DYNAMIC ADAPTATION OF SERVICE TO THE CONTEXT WITH VARIABILITY MODELS.
ABSTRACT: Web services run in complex contexts where arising events may compromise the quality of the whole system. The dynamic nature of environments in which Web services are executed require that these ones must be reactive and adaptive in order to meet changing requirements. These changing requirements have to be taken into account in the Web service composition process. BPEL (Business Process Execution Language), the de-facto standard language used to define processes through the composition of Web services, doesn't support dynamic changes. Therefore, BPEL doesn't support the dynamic adaptation of Web service composition according to the context. In this paper, we propose solution in order to support the dynamic adaptation of service composition through BPEL. An evaluation demonstrates several benefits of our approach, both at design time and at runtime.
Keywords: Web Service Composition and Orchestration, BPEL, BPMN, Context-awareness, Dynamic Adaption.
Web Services are self-contained, modular, distributed and dynamic applications that can be described, published, located, or invoked over the network in order to create products, processes, and supply chains. These applications can be local, distributed, or Web based .
Web services can be combined in order to achieve specific functionalities. The process of assembling of these services together is called service composition .
The service composition can be defined as the process of constructing a complex service from atomic ones to achieve a specific task .
Web services are executed in dynamic environments in which several exceptional situations may arise continuously. We find out as cited in , that the dynamic nature of these environments requires that Web services must be reactive and adaptive in order to meet changing requirements. Therefore, these changing requirements have to be taken into account in the Web service composition process. Furthermore, a support for the Web service adaptation according to the context is required.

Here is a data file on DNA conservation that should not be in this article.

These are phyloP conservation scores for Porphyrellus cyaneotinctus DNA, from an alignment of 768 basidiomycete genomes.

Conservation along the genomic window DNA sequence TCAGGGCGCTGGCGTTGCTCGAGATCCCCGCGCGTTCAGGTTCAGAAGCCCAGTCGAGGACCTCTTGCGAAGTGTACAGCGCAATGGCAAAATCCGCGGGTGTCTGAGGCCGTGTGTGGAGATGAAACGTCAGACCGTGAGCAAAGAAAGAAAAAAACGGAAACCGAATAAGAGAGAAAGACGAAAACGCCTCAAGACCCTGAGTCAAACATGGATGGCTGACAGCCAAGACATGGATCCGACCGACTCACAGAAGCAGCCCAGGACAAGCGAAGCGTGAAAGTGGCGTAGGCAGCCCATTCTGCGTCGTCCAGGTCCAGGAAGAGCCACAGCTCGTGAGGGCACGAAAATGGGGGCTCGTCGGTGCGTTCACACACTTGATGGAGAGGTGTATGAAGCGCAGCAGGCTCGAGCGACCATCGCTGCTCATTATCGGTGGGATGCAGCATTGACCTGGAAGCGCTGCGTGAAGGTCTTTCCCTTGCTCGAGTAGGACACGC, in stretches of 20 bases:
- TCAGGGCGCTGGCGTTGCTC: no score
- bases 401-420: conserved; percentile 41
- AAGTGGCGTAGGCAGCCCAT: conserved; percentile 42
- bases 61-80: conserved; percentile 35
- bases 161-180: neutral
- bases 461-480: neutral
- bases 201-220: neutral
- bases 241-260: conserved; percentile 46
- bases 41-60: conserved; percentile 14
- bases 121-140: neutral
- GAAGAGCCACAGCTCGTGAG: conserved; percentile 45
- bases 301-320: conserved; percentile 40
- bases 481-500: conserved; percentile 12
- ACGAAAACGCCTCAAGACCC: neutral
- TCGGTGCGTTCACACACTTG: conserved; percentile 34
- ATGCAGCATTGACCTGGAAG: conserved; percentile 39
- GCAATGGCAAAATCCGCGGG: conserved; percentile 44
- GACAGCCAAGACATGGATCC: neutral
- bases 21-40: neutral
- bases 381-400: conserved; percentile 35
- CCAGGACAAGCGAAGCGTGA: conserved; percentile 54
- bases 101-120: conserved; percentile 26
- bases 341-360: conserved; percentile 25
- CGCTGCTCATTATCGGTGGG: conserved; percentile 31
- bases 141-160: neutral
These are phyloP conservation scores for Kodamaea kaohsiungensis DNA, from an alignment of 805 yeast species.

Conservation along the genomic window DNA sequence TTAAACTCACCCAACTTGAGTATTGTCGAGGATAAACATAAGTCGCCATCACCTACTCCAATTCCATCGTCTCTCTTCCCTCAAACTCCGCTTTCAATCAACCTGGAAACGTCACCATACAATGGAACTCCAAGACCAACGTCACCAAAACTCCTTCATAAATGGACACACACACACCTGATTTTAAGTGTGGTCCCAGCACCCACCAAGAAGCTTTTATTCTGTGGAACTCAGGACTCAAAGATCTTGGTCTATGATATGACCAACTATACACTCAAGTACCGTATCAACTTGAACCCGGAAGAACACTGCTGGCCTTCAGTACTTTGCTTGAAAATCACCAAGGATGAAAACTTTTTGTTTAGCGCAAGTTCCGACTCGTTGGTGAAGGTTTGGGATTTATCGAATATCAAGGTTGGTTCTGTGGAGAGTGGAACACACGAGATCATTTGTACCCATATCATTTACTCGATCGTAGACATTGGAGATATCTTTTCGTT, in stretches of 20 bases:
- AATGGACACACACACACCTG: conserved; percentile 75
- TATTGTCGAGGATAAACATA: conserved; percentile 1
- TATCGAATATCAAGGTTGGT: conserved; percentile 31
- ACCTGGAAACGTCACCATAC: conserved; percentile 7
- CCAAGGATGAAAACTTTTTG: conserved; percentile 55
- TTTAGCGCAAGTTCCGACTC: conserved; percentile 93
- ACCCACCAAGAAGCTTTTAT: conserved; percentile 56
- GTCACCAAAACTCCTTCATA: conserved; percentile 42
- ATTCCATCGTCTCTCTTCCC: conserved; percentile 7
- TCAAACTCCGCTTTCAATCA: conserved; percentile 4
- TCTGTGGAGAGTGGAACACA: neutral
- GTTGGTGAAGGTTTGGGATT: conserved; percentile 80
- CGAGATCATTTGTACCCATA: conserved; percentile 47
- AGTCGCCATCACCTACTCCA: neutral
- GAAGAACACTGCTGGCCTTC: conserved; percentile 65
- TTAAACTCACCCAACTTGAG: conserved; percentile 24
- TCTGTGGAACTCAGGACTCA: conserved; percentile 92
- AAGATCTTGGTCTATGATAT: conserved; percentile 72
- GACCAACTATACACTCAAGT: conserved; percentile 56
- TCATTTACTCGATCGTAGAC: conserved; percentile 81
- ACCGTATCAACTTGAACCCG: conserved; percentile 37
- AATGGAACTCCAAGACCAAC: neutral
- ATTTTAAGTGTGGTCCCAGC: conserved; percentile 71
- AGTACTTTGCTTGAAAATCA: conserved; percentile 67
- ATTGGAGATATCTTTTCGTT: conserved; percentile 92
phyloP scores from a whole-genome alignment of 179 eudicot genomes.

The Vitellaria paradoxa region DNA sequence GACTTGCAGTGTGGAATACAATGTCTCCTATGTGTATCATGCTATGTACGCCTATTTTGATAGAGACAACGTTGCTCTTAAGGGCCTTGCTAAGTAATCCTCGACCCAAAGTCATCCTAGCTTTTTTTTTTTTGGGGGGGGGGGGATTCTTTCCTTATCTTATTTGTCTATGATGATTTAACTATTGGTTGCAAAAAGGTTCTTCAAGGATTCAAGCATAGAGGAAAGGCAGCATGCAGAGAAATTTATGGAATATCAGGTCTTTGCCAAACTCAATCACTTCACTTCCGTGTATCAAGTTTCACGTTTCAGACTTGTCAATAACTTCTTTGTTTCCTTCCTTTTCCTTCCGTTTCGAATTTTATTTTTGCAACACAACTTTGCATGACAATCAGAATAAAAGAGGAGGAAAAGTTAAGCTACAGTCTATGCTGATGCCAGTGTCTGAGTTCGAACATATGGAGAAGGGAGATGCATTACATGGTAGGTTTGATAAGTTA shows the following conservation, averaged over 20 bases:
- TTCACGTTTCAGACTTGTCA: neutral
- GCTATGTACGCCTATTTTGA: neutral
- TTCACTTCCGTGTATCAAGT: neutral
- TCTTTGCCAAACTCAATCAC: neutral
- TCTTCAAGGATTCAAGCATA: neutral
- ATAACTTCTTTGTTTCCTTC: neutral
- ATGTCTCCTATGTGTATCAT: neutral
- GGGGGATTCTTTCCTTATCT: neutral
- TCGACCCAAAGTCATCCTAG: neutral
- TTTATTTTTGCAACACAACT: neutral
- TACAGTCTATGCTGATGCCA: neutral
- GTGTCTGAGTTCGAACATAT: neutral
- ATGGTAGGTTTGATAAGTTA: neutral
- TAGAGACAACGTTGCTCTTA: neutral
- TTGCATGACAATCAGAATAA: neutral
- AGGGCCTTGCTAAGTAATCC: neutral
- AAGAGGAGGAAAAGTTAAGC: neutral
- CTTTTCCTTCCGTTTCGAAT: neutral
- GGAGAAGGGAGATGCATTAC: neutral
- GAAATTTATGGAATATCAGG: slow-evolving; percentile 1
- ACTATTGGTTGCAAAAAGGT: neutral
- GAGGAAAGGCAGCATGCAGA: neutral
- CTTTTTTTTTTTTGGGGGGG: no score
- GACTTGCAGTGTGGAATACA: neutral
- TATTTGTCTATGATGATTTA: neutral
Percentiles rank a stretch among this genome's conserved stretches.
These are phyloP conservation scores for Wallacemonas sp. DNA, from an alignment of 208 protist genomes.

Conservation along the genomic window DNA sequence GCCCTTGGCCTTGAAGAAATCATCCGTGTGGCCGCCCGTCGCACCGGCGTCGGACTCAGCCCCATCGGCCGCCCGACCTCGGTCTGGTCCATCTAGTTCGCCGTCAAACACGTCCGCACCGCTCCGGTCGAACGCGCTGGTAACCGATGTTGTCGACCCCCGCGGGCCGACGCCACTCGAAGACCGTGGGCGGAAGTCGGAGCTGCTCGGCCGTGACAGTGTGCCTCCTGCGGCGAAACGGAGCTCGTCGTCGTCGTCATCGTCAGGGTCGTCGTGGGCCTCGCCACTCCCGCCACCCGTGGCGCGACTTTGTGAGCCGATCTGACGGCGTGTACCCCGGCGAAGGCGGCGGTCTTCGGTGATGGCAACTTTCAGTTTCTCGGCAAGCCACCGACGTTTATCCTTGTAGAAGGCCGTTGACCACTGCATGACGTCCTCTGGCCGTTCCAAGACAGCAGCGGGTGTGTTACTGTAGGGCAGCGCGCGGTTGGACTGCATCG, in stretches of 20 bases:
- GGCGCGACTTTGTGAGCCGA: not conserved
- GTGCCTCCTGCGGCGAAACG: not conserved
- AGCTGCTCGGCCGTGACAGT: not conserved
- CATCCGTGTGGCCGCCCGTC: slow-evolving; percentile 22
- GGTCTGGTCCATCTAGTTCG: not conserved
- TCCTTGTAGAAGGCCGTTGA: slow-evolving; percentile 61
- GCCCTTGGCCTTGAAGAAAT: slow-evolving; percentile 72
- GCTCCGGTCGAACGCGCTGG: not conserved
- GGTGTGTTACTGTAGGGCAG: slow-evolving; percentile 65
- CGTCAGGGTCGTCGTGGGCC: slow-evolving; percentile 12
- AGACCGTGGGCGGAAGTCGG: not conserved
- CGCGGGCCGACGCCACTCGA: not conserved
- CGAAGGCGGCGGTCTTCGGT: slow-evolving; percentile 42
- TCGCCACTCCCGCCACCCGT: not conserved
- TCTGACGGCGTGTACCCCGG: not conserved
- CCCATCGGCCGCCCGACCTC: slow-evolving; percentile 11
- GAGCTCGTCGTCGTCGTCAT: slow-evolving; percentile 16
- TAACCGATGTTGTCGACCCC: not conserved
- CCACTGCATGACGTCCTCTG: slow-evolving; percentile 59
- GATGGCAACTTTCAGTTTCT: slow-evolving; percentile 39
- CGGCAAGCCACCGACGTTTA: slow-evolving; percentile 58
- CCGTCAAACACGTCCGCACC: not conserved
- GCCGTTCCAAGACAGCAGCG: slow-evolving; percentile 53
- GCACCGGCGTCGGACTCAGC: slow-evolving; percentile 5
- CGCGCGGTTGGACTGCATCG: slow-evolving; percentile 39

Among the most popular composition languages for Web services we note BPEL (Business Process Execution Language) . BPEL is the de-facto standard language used to define processes through the composition of Web services . Nevertheless, BPEL neither supports dynamic changes , nor does it offer a support for the dynamic adaptation of the orchestration logic according to the context , . This fact is triggered by the static nature of BPEL process definitions which makes it difficult to adapt Web services at runtime .
In , the authors confirms the inability of BPEL engine to monitor running processes and thereafter to decide which Web service has to be replaced or omitted from a given composition in certain circumstances (e.g. when a service execution failure happens). BPEL needs to be redeployed in order to be adapted. The redeployment of the BPEL process implies the downtime of all the system since all services should be stopped until the modification process is done . In this paper, we propose a methodological approach allowing to support the dynamic adaptation of service compositions according to the context based on BPEL.
The remainder of this paper is organized as follows: Section 2 introduces the background Section 3 presents an illustrative example. Section 4 presents the proposed approach. Section 5 provides architecture for a support tool. Section 6 introduces a case study in order to validate our approach. And finally, section 7 concludes the paper.
This section will focus on the definition of the basic concepts that are related to our approach.
2.1. Context and Context-awareness
The concepts of context and context-awareness are defined and used in several approaches [12,13.14].